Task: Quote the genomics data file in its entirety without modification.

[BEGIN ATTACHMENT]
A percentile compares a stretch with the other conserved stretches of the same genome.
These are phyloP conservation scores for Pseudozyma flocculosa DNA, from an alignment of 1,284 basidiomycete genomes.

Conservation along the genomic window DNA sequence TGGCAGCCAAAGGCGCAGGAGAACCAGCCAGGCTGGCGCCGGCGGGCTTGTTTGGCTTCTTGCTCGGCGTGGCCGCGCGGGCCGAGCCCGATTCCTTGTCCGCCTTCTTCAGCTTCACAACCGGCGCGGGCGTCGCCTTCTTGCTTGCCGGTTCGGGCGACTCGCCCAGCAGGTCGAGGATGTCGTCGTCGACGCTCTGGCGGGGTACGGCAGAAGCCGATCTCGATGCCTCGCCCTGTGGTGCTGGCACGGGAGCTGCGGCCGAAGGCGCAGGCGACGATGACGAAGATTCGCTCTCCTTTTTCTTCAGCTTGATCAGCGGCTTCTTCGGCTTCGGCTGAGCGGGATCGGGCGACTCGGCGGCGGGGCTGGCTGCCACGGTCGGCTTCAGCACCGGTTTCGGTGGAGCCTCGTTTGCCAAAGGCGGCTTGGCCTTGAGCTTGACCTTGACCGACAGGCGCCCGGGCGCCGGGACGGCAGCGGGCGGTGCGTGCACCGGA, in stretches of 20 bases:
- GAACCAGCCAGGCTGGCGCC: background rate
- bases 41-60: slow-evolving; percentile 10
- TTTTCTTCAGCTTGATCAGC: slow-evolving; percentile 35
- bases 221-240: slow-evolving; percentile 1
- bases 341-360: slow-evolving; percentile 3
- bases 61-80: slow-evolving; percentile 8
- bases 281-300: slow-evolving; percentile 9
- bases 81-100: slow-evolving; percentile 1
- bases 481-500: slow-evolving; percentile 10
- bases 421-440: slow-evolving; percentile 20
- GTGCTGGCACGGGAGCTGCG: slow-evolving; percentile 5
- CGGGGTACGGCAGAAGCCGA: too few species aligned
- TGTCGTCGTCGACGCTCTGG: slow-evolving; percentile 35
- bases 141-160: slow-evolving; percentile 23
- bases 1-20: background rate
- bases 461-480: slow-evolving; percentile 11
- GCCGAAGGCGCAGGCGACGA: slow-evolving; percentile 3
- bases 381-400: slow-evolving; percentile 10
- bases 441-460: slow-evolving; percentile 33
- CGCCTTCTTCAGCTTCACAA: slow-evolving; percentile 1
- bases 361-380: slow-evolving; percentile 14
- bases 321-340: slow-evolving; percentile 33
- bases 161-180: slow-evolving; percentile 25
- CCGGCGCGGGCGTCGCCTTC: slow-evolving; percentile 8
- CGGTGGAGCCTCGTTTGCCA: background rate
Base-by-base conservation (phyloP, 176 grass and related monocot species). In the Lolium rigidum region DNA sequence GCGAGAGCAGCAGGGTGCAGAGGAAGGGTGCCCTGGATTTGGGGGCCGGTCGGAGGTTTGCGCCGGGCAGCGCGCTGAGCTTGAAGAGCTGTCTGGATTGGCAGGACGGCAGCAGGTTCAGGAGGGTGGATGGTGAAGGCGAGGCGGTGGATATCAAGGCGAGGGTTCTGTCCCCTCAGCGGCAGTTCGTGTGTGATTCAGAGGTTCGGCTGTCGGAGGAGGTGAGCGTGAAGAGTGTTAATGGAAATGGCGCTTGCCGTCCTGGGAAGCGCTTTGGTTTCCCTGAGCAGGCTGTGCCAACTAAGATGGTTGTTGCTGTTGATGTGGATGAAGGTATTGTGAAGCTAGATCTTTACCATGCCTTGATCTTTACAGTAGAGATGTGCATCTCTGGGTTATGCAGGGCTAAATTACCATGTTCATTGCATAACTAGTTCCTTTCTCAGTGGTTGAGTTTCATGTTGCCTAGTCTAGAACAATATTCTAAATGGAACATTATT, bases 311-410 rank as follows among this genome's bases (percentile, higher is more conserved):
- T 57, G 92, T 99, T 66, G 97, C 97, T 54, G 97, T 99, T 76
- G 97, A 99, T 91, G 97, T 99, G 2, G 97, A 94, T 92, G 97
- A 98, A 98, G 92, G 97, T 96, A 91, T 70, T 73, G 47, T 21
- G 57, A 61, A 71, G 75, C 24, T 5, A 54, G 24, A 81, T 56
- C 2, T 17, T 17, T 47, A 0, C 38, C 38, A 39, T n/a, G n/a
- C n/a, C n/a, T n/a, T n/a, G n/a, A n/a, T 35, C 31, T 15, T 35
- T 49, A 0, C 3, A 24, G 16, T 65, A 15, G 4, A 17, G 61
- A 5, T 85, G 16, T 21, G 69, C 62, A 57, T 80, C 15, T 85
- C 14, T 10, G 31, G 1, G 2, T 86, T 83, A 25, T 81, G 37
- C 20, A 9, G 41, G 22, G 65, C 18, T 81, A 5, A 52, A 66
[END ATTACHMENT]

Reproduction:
A percentile compares a stretch with the other conserved stretches of the same genome.
These are phyloP conservation scores for Pseudozyma flocculosa DNA, from an alignment of 1,284 basidiomycete genomes.

Conservation along the genomic window DNA sequence TGGCAGCCAAAGGCGCAGGAGAACCAGCCAGGCTGGCGCCGGCGGGCTTGTTTGGCTTCTTGCTCGGCGTGGCCGCGCGGGCCGAGCCCGATTCCTTGTCCGCCTTCTTCAGCTTCACAACCGGCGCGGGCGTCGCCTTCTTGCTTGCCGGTTCGGGCGACTCGCCCAGCAGGTCGAGGATGTCGTCGTCGACGCTCTGGCGGGGTACGGCAGAAGCCGATCTCGATGCCTCGCCCTGTGGTGCTGGCACGGGAGCTGCGGCCGAAGGCGCAGGCGACGATGACGAAGATTCGCTCTCCTTTTTCTTCAGCTTGATCAGCGGCTTCTTCGGCTTCGGCTGAGCGGGATCGGGCGACTCGGCGGCGGGGCTGGCTGCCACGGTCGGCTTCAGCACCGGTTTCGGTGGAGCCTCGTTTGCCAAAGGCGGCTTGGCCTTGAGCTTGACCTTGACCGACAGGCGCCCGGGCGCCGGGACGGCAGCGGGCGGTGCGTGCACCGGA, in stretches of 20 bases:
- GAACCAGCCAGGCTGGCGCC: background rate
- bases 41-60: slow-evolving; percentile 10
- TTTTCTTCAGCTTGATCAGC: slow-evolving; percentile 35
- bases 221-240: slow-evolving; percentile 1
- bases 341-360: slow-evolving; percentile 3
- bases 61-80: slow-evolving; percentile 8
- bases 281-300: slow-evolving; percentile 9
- bases 81-100: slow-evolving; percentile 1
- bases 481-500: slow-evolving; percentile 10
- bases 421-440: slow-evolving; percentile 20
- GTGCTGGCACGGGAGCTGCG: slow-evolving; percentile 5
- CGGGGTACGGCAGAAGCCGA: too few species aligned
- TGTCGTCGTCGACGCTCTGG: slow-evolving; percentile 35
- bases 141-160: slow-evolving; percentile 23
- bases 1-20: background rate
- bases 461-480: slow-evolving; percentile 11
- GCCGAAGGCGCAGGCGACGA: slow-evolving; percentile 3
- bases 381-400: slow-evolving; percentile 10
- bases 441-460: slow-evolving; percentile 33
- CGCCTTCTTCAGCTTCACAA: slow-evolving; percentile 1
- bases 361-380: slow-evolving; percentile 14
- bases 321-340: slow-evolving; percentile 33
- bases 161-180: slow-evolving; percentile 25
- CCGGCGCGGGCGTCGCCTTC: slow-evolving; percentile 8
- CGGTGGAGCCTCGTTTGCCA: background rate
Base-by-base conservation (phyloP, 176 grass and related monocot species). In the Lolium rigidum region DNA sequence GCGAGAGCAGCAGGGTGCAGAGGAAGGGTGCCCTGGATTTGGGGGCCGGTCGGAGGTTTGCGCCGGGCAGCGCGCTGAGCTTGAAGAGCTGTCTGGATTGGCAGGACGGCAGCAGGTTCAGGAGGGTGGATGGTGAAGGCGAGGCGGTGGATATCAAGGCGAGGGTTCTGTCCCCTCAGCGGCAGTTCGTGTGTGATTCAGAGGTTCGGCTGTCGGAGGAGGTGAGCGTGAAGAGTGTTAATGGAAATGGCGCTTGCCGTCCTGGGAAGCGCTTTGGTTTCCCTGAGCAGGCTGTGCCAACTAAGATGGTTGTTGCTGTTGATGTGGATGAAGGTATTGTGAAGCTAGATCTTTACCATGCCTTGATCTTTACAGTAGAGATGTGCATCTCTGGGTTATGCAGGGCTAAATTACCATGTTCATTGCATAACTAGTTCCTTTCTCAGTGGTTGAGTTTCATGTTGCCTAGTCTAGAACAATATTCTAAATGGAACATTATT, bases 311-410 rank as follows among this genome's bases (percentile, higher is more conserved):
- T 57, G 92, T 99, T 66, G 97, C 97, T 54, G 97, T 99, T 76
- G 97, A 99, T 91, G 97, T 99, G 2, G 97, A 94, T 92, G 97
- A 98, A 98, G 92, G 97, T 96, A 91, T 70, T 73, G 47, T 21
- G 57, A 61, A 71, G 75, C 24, T 5, A 54, G 24, A 81, T 56
- C 2, T 17, T 17, T 47, A 0, C 38, C 38, A 39, T n/a, G n/a
- C n/a, C n/a, T n/a, T n/a, G n/a, A n/a, T 35, C 31, T 15, T 35
- T 49, A 0, C 3, A 24, G 16, T 65, A 15, G 4, A 17, G 61
- A 5, T 85, G 16, T 21, G 69, C 62, A 57, T 80, C 15, T 85
- C 14, T 10, G 31, G 1, G 2, T 86, T 83, A 25, T 81, G 37
- C 20, A 9, G 41, G 22, G 65, C 18, T 81, A 5, A 52, A 66